Running at this pace is so slow, but I realize it will establish an aerobic conditioning pace for my body.

                             

                            Paul

                             

                             

                            Very good run!

                             

                            There is another app called   MotionX for iphone

                            :-)

                             

                               

                              I was there 6 months ago . I've improved greatly.

                               

                               

                              hmm, one thing I find weird about MAF training people: the ones who've had success with it keep saying they improved a lot. this combined with the initial slow pace can make people want that improvement too much and then that can make them frustrated.

                              or maybe I'm wrong but it just seems like that to me because if I read the old threads I keep seeing people here who are whining about not improving / not improving fast enough.

                              I dunno if that's common in other forums about other training methods as I don't visit many. so that's just my subjective observation. Smile

                               

                              so again, to the thread starter / other MAF newbies, be patient, you need to like the slow pace to be able to continue for a long time. Smile or if not, then you can still love the feeling that you are running totally effortless. it can feel like you were meant to run in this natural and easy way.

                              (as for myself, I love any pace inside 12:30m/m, I tolerate paces between 12:30-14:30m/m, my legs give up beyond 14:30.)

                                So I was thinking, I can run a 10K at 11:20 because I did in the last half of my HM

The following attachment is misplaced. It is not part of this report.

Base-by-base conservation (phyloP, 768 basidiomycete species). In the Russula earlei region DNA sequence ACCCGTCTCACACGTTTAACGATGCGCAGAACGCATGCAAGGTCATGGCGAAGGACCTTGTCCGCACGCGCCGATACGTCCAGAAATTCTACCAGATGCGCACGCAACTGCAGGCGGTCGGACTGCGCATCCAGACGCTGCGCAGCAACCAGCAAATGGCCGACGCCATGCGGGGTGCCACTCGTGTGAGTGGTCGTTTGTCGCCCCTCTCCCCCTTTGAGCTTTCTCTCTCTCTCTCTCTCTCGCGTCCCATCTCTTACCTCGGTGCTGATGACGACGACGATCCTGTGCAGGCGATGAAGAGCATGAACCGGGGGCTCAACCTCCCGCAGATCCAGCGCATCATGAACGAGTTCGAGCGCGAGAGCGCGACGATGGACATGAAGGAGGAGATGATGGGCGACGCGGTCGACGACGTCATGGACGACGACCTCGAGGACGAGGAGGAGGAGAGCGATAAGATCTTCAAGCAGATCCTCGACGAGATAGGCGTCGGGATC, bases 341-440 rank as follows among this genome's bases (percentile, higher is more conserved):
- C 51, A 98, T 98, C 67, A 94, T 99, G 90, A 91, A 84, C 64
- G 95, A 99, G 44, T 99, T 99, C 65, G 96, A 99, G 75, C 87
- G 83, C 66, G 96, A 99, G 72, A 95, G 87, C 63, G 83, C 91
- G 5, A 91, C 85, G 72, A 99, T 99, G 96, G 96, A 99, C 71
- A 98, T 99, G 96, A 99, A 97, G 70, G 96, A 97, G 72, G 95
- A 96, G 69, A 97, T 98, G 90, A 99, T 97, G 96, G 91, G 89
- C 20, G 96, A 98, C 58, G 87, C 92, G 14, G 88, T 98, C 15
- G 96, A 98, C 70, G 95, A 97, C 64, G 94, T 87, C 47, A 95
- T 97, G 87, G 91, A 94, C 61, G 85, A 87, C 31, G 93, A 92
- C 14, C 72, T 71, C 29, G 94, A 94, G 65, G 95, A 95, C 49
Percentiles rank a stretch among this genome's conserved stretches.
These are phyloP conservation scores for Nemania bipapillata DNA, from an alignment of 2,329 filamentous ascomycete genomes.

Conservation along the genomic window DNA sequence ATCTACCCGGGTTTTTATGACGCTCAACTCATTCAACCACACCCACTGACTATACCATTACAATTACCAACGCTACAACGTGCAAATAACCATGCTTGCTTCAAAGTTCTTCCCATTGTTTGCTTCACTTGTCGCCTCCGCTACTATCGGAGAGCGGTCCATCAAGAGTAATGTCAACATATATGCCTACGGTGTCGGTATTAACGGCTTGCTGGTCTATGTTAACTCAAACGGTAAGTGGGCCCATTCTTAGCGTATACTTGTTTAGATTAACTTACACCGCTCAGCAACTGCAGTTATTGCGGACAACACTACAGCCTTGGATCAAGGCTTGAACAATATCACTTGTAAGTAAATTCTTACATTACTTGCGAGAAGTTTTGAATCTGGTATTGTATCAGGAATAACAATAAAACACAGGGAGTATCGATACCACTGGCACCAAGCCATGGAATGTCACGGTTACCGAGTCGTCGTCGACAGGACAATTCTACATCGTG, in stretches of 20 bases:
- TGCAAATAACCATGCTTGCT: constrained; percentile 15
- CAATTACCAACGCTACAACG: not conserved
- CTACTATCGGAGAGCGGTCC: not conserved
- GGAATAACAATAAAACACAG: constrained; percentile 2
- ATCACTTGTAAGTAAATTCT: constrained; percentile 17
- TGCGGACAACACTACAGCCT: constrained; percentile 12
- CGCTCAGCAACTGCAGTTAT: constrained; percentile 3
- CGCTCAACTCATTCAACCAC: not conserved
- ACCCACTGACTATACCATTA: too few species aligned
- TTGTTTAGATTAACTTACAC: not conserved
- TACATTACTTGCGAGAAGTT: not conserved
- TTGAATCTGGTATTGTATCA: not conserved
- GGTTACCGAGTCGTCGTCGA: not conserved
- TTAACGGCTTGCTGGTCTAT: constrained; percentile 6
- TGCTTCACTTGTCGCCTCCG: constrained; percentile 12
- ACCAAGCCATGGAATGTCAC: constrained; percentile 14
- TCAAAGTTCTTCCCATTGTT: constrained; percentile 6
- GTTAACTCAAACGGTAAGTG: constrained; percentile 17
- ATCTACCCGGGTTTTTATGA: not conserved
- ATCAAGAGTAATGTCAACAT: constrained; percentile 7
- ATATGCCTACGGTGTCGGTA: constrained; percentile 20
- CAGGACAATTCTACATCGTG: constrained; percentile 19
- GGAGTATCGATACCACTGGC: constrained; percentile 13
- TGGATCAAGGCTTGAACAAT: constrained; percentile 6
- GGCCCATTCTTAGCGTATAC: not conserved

How does that normalize or affect an adjusted MAF Training HR ? ?

                                 

                                I still can't jog at MAF though, doing Walk/Jog at 17:40 on a treadmill, so I think it's really more walking than it seems because the belt moves me along if I stand on the foot long enough

                                 

                                HR at "MAF to Maf+10" was 15:40 paceAvg at a weekend 5K I just did as a MEP Time Trial MAF+10

                                HR at MAF itself  is  17:40 paceAvg, a full two minutes slow paceAvg than at MAF+10

                                 

                                I thought it was interesting

                                That's a pretty big difference, wondering whether it had anything to do with what you are talking about. ? ?

                                 

                                 

                                 

                                looks like if an all-out 10K is 11:20 for you then 17:40 is realistic MAF pace, but just guessing by looking, I didn't try to calculate anything, if someone else wants/knows how to, that'll be better.

                                 

                                my guess comes from the fact that my all-out 10K would be around 9m/m (this has not changed for a long time apart from some periods, so I had about this 10K pace before starting MAF too) and my starting MAF pace was around 15m/m.

                                 

                                if you feel the MEP runs aren't overloading you, then MEP running may be a good idea so your legs don't totally forget how to run. you should also try running downhill at MAF. it could be a lot of fun! I do a lot of that myself and my pace goes into the 10's when running downhill even though it's 12-13 on flat surface. Smile

                                 

                                as for the difference between 15:40 and 17:40: 1) if you have a low MHR then 10bpm will make a big difference in pace 2) the pace differences calculated by subtracting are not linear. so the difference between 15:40 and 17:40  is the same as between 9:04 and 10:09 if we look at the percentage difference. I hope this wording sounds clear enough